On December 8 Miranda and James may have another reason to pop a champagne cork, too. Miranda has been nominated for an AACTA Best Supporting Actress in Film Award for her work in The Dry.

Should she take it home, it will join the two TV WEEK Logie Awards she won in 2015 for Love Child.

The Weekly with Charlie Pickering is up for an AACTA too, so we had a nice little dinner when the nominations were announced – and then admonished our dog because he brings nothing to the table,” James says with a grin. “I remember when we first started dating, Miranda lived in a studio apartment. When she went out to shoot for the day, I was looking for the teabags. I opened the cupboards and there were two Logies sitting in there. I went ‘Okay, I understand the kind of league I’m playing in now!’ I love when these things get acknowledged because she does work very hard for them.”

That sense of drive was instilled in her by her mother, Miranda explains. As the eldest of eight and often helping care for her younger siblings, Barbara had struggled during her own education.

“As a young person, and being an Aboriginal person at school, I found it very hard,” Barbara acknowledges.

Miranda’s sense of drive was instilled by her Mother, Barbara.

(Credit: (Photo: Peter Brew-Bevan))

“I was a very shy person and I got trodden on by a lot of people because I couldn’t stand up for myself. I couldn’t explain to my English teacher why I couldn’t do my homework because I didn’t have the support at home to do it. I didn’t understand and my mum couldn’t help me, and my dad couldn’t help me. So, I’d be sent out of the classroom because I couldn’t do my work. I had a hard life with my schooling and the criticism that I got so I thought, ‘When my child comes along, it’s going to be totally different. They are going to have a better life than I had’.”

To that end, Barbara and Tony inundated their daughter with books, encouraging a love of reading.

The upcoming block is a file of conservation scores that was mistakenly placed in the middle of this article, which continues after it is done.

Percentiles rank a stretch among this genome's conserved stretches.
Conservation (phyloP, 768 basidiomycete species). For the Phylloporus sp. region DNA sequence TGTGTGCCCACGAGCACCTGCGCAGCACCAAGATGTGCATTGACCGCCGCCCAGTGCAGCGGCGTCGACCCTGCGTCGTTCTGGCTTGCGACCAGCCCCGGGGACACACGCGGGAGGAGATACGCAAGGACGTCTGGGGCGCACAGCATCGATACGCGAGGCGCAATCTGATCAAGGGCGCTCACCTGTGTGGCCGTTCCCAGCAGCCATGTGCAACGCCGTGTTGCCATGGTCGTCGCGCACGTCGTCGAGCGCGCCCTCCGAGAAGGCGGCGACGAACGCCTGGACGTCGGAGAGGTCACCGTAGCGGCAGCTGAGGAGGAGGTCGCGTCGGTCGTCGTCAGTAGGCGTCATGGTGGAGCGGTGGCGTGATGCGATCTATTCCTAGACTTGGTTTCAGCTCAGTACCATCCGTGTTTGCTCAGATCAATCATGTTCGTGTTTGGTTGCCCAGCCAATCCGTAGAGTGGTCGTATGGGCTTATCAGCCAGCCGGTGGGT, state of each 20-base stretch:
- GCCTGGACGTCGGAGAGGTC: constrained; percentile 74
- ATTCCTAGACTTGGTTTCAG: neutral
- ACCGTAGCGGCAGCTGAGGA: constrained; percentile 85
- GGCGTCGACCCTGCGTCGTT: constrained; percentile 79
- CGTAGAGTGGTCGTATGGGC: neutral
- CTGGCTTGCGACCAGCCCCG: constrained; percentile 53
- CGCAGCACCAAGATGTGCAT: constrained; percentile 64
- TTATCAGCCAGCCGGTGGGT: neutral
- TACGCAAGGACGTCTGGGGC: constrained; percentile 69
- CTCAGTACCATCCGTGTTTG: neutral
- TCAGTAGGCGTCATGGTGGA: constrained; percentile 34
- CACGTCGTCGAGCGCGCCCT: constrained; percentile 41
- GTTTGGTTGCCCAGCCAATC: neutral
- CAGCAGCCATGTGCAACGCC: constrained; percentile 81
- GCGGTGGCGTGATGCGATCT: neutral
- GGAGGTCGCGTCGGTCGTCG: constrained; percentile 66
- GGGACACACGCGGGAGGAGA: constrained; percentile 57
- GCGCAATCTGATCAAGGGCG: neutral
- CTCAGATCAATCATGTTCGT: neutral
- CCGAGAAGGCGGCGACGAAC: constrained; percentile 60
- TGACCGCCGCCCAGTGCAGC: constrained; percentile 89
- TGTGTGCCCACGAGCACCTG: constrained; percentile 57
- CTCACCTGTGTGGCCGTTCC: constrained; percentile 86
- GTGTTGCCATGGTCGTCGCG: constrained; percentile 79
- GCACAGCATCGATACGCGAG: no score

And when the time came, Barbara went to school with Miranda – working as the Aboriginal support worker for her daughter’s fellow students at both primary and high school.

“She was there to make sure they ate, they had the support and the help that they needed when they were overwhelmed or didn’t understand,” Miranda says now.

“I wish I could tell stories of wagging and smoking behind the gym, but my mum wouldn’t have had a bar of that!”

“My parents raised me to be interested and curious about the way that other people lived. I definitely want to raise my baby that way, too.”

(Credit: (Photo: Peter Brew-Bevan))

And while most parents would have baulked should their child have declared they were going to embark on an acting career once they left school, Barbara actively encouraged her daughter despite the uncertainty of the profession.

“As the eldest child she didn’t have the luxury of questioning whether or not she could do something,” Miranda says with pride, “she just had to do it. So, she had this fearlessness. I’d get scared and say, ‘What if I can’t do it, Mum?’ And she’d say, ‘Well, you don’t know unless you try. If things don’t work, you can get a cafe job or line up at Centrelink. If that’s where you end up, that’s where you end up’. I’m very thankful to her for that and that’s what I want to instil in my child – the courage to fail.”

For now, failure doesn’t seem to be an option for Miranda. Next up is a role in the Netflix animated film, Back to the Outback, in which she plays Zoe, a moody thorny devil, alongside a voice cast which includes such luminaries as Isla Fisher, Eric Bana and Guy Pearce. And she’s keen to get back to work once the baby is settled in, so as not to lose the momentum she’s worked so hard to build.

“I want to make that balance of being able to give my child what they need but also fulfil my aspirations,” she explains. “I still want to act, to write and create, because that’s my outlet. I love being a storyteller. My people have been telling stories for so many years and I’m glad that my child will get to witness those stories. That’s the most important thing to me.”

Back to the Outback is in select cinemas in December, and on Netflix December 10.